A Love That Endures
We forgot to take a padlock to Paris!
TripAdvisor never said a word about it. Ditto Rick Steves. Same for Fodor’s France.
I don’t know when this became a thing, but the bridges in Paris are slowly being overtaken by padlocks.
The newest symbol of a couple’s enduring love.
Seeing all that gleaming colorful hardware reflecting the sunshine of a bright Paris afternoon, I had to wonder how many of those couples are still— well, you know, still a couple.
Or is the padlock a symbol of a love that no longer exists?
Christians hold the Cross of Christ as the greatest symbol of God’s love for mankind.
For on it Jesus offered Himself as a sacrifice for our sins.
But God demonstrates His own love toward us, in that while we were still sinners, Christ died for us.
But among the sites and relics of the Holy Land you won’t see the one that most definitively and beautifully symbolizes God’s love for us.
The Cross no longer stands on the hill called Golgotha, but the love demonstrated there is as deep as ever it was.
Maybe you’ve been distracted by life’s busyness and haven’t been thinking of God.
He’s been thinking of you.
In Psalm 139 David captures the depth and intensity of the love God has for you.
Let it refresh your heart with a new awareness of His constant abiding love.
O Lord, you have searched me and known me!
You know when I sit down and when I rise up;
you discern my thoughts from afar.
You search out my path and my lying down
and are acquainted with all my ways.
Even before a word is on my tongue,
behold, O Lord, you know it altogether.
You hem me in, behind and before,
and lay your hand upon me.
Such knowledge is too wonderful for me;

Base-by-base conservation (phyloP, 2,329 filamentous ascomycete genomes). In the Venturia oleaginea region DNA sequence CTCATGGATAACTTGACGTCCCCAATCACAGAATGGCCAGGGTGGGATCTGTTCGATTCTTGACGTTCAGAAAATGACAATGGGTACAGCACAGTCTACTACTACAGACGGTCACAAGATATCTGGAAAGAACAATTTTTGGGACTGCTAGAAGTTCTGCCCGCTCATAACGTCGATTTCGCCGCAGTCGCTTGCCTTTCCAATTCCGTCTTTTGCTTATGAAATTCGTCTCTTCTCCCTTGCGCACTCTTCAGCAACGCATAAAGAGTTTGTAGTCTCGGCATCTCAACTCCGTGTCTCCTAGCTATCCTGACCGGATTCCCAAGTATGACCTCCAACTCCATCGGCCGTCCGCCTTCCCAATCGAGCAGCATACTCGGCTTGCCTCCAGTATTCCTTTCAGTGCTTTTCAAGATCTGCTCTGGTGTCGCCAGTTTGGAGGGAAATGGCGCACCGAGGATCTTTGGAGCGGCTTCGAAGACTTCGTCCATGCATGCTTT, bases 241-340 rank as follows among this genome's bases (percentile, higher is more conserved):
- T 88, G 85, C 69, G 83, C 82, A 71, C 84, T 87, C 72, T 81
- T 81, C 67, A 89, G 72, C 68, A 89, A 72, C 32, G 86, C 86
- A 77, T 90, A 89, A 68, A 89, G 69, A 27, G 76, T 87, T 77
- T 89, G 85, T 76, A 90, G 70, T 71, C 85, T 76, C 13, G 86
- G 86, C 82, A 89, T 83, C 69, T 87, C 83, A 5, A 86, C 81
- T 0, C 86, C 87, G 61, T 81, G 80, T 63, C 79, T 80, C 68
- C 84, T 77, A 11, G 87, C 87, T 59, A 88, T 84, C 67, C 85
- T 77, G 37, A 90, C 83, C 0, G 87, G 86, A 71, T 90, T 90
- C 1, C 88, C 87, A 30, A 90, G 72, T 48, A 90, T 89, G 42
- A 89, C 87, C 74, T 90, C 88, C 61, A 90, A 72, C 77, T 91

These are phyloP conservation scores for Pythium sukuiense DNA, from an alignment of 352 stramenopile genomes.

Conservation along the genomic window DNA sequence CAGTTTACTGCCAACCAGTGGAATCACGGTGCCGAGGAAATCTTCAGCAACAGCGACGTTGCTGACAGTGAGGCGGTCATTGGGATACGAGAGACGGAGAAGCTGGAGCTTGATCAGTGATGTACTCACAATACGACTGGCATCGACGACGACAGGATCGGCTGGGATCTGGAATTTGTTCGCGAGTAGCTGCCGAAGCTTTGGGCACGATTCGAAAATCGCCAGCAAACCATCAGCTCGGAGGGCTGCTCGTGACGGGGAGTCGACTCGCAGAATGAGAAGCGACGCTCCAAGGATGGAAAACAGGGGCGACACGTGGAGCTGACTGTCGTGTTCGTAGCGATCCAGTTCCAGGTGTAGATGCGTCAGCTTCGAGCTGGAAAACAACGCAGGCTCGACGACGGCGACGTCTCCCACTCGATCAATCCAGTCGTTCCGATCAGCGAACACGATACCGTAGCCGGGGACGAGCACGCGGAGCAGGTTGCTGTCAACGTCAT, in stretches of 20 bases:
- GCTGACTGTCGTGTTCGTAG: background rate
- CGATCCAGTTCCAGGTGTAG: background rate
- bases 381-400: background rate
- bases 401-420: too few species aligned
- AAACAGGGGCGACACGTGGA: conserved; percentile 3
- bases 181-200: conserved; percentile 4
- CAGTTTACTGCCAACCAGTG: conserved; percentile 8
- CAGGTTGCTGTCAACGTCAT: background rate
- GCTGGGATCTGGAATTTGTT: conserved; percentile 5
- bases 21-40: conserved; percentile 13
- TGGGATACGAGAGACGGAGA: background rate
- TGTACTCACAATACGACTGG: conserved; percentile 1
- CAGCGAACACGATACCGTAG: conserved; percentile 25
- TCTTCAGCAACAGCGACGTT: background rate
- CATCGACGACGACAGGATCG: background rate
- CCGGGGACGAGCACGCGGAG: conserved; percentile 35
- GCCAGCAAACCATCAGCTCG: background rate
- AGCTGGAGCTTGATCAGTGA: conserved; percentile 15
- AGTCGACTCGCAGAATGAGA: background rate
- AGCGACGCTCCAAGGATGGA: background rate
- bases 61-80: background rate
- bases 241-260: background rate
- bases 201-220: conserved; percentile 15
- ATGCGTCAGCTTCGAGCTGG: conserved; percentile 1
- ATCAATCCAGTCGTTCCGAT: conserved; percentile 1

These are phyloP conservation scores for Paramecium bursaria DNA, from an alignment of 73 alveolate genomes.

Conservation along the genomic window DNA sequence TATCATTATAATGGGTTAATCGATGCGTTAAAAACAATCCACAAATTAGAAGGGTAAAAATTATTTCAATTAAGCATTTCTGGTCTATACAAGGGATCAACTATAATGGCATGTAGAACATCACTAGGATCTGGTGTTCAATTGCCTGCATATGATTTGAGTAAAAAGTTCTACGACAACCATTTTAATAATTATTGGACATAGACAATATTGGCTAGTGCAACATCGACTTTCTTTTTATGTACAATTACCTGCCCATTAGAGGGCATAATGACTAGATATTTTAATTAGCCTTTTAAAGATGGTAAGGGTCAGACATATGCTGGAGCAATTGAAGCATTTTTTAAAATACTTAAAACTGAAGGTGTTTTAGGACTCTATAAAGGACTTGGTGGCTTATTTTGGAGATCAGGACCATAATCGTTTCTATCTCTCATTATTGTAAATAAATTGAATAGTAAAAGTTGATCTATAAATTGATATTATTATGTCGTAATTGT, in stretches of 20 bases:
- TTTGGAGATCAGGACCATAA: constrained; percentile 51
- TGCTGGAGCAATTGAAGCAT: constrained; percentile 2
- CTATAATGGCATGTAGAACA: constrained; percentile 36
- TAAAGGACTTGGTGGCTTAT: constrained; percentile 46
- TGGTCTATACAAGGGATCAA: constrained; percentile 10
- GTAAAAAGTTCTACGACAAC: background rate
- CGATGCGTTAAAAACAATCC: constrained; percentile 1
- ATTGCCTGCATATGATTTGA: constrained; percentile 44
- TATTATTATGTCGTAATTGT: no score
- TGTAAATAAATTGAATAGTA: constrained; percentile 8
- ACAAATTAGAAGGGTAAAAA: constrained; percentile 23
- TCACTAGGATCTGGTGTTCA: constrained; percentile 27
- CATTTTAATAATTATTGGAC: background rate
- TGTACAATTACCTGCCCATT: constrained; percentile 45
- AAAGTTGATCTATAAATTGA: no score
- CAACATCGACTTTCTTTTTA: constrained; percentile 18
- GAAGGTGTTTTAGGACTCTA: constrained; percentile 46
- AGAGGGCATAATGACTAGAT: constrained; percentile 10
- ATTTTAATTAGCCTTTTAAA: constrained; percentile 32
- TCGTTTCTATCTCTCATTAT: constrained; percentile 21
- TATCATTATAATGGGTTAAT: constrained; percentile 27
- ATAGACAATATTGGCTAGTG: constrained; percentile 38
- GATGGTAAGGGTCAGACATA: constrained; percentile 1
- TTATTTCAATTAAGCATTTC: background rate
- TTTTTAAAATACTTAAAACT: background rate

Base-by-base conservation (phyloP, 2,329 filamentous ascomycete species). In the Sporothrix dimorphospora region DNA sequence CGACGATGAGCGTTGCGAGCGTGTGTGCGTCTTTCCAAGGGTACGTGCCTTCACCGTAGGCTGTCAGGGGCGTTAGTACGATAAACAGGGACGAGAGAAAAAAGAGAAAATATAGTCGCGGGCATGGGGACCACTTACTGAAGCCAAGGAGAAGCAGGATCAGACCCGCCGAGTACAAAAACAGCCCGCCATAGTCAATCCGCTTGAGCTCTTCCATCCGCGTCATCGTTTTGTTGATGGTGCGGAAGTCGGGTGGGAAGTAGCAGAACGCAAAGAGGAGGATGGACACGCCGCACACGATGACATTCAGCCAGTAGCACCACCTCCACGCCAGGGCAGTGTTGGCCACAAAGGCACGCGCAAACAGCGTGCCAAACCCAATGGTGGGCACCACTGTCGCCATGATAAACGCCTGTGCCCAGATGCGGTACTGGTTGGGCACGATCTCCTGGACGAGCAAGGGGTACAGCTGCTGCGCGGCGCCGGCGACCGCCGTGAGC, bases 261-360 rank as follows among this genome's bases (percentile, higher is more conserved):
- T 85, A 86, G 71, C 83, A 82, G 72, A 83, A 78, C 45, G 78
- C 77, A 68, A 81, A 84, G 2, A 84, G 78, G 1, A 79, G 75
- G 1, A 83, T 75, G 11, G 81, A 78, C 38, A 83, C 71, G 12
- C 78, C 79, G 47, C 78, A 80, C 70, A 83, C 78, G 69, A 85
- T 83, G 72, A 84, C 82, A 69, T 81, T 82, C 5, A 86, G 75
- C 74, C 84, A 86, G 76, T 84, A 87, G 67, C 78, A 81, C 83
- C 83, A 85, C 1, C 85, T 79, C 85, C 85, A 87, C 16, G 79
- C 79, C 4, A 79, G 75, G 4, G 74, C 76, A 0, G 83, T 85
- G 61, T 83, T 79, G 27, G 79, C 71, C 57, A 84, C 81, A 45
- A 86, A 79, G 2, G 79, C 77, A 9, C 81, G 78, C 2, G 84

it is high; I cannot attain it. . .
How precious to me are your thoughts, O God!
How vast is the sum of them!
If I would count them, they are more than the sand.
I awake, and I am still with you.
Psalm 139:1-6 & 17-18
There’s no one, no one, who knows you as God knows you.
Every hurt and regret, every habit and character trait. Your thoughts and motivations, your hopes and disappointments—He knows them all.
David says this truth is just too lofty, too marvelous to comprehend.
He can’t really wrap his mind around the way God knows and loves him.
He’s written on this theme before.
In Psalm 40:5 he put it like this:
You have multiplied, O Lord my God,
your wondrous deeds and your thoughts toward us;
none can compare with you!
I will proclaim and tell of them,
yet they are more than can be told.
More than can be told.
How do you respond to that kind of love?
Respond by returning it in kind.
Take some time today to think about God. List a few of the things you know about Him. How would you describe His ways, the things He does and how He does them. Proclaim it! Tell somebody about it!
What do you think is God’s greatest desire? What fills Him with joy and delight?
The more you discover Him, the more you’ll love Him.
. . .the Lord’s delight is in those who fear him,
those who put their hope in his unfailing love.